FT on China's price control (Aug22, also Chinese translation if you don't have subscription): other than the widely publicized price control on gasoline, it is probably about time to lift the hands on hospital diagnosis, and that on utilities
"When Gao Qiang, China's health minister, responded to scathing criticism of his country's health system this month he turned his ire on local hospitals, saying they had put profits ahead patients. Mr Gao raged that patients were being billed for drugs to cover the cost of everything from wages to building maintenance, leaving an increasing number of citizens unable to afford to see a doctor.
From the hospital's perspective, however, the picture is very different. A squeeze on government funding and strict price controls on most services mean they are forced to rely on drug sales for up to 70 per cent of their budgets.
"The problem with hospitals centres on the draconian capping of doctors' fees and in-patient beds," said a foreign pharmaceuticals executive. "The result is that they run these services at a loss and have to make up the money elsewhere." The cost of a bed in China's hospitals, even in large cities, can be as little as Dollars 1 a day. Prices are kept low in the name of maintaining what the government calls "social stability".
China has extensively deregulated price controls since it abandoned the command economy in 1979, with the prices of nearly all consumer goods now determined by the market. But the prices of a host of other services - including water, oil, power and cable TV fees - remain under the command of the National Development Reform Commission, the chief economic planning body.The NDRC even controls parking fees for cars and bicycles, the latter because it is a staple cost for many workers.The controls are designed as a political tool, to ensure that ordinary citizens are not driven to protest against spikes in prices for daily necessities, and also as an economic measure to cool inflation."
What Gao tried to avoid was the fact that diagnostic charges are under strict price control, which has forced hospital to find profit from drug prescription and charging for using imported diagnostic equipments. I have visited many Chinese hospitals in the past 10 years, while consulting for pharmaceutical clients, when you enter any hospital in China, there is a price board (like the timetable in a train station, as in the picture, via Bingfeng), specifying how much each consultation cost, how much it costs for using gastroscope (imported gastroscope can charge a higher price tham domestic equipments), etc. Usually a typical visit you will have to pay RMB 5-20 for diagnosis and 50-100 for drugs. Physicians will ask about your insurance before deciding what drug to sell you. In other words, what you get might not be what you need. Furthermore, some patients are subsidizing others, while pharmaceutical companies act as the "tax agent". Plenty of opportunities arise also for corruption among physicians and wardens, via drug rebate. I am also pretty sure the new building in this picture is funded, in part, by pharmaco "donation"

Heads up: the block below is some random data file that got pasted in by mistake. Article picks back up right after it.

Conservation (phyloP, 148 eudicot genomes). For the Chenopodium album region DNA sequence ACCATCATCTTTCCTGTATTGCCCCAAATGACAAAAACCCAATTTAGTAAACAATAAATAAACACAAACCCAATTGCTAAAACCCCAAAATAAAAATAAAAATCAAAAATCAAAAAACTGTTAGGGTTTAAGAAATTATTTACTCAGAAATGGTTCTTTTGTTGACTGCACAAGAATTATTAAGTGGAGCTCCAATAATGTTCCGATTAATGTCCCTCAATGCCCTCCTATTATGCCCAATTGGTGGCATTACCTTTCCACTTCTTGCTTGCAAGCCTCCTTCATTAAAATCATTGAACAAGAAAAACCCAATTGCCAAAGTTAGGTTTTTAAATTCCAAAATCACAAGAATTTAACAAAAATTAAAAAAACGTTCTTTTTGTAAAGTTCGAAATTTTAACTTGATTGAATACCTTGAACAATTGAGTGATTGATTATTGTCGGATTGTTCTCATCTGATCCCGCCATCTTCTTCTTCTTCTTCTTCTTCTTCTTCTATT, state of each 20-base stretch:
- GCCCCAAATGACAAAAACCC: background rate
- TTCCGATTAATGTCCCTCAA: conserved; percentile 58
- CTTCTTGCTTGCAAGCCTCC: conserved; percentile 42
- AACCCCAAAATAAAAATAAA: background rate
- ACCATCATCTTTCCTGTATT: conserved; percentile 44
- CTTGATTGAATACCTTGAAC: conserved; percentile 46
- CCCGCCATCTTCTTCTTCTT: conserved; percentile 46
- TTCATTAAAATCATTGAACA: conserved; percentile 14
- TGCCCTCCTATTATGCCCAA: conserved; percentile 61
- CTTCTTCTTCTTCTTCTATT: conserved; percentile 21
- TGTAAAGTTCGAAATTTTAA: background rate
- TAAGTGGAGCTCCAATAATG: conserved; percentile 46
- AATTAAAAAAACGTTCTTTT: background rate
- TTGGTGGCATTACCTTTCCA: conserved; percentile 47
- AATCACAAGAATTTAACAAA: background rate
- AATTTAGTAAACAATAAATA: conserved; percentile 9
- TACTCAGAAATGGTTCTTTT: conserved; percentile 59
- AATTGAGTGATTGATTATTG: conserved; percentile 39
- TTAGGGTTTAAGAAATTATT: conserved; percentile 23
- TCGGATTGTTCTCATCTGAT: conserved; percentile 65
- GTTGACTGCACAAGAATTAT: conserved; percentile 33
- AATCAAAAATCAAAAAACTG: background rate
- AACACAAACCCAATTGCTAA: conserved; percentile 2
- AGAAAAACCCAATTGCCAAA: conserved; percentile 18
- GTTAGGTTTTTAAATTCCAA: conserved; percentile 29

This is hospital's answer to price control, although not as visible as that of the oil's companies.
Until the price control on diagnosis charges is lifted, and competition opened, it is unlikely to see this problem solved. (As to Gao Qiang, I despise anyone among the leadership of MoPH before Apr 20, 2003. Gao got "promoted" only because no one was clean and he was seen as an outsider in the clan, though he was not. I still remember Gao defended Zhang even 2 weeks after Zhang was fired. They were on the same boat. Gao was as guilty as Zhang Wenkang. I do not expect bureaucrats like Gao would be willing to solve the problem.)
Fair enough, price control should only be lifted gradually. Following the wisdom of Dengs' gradualism, I do not believe it should be changed over-night. However, there needs to be a plan and a schedule for reform, where clear milestones are set. An example is, to first use foreign insurers' reimbursement limit as an index, slowly enlarge the price cap to 10%, 20%, and finally maybe 50% or 100% of that index (or benchmarking foreign insurers, e.g. Singapore's, then adjust to RMB using PPP). The problem for MoPH under the leadership of Zhang and Gao is, they have all talked the talk without walking the walk for the past 10 years.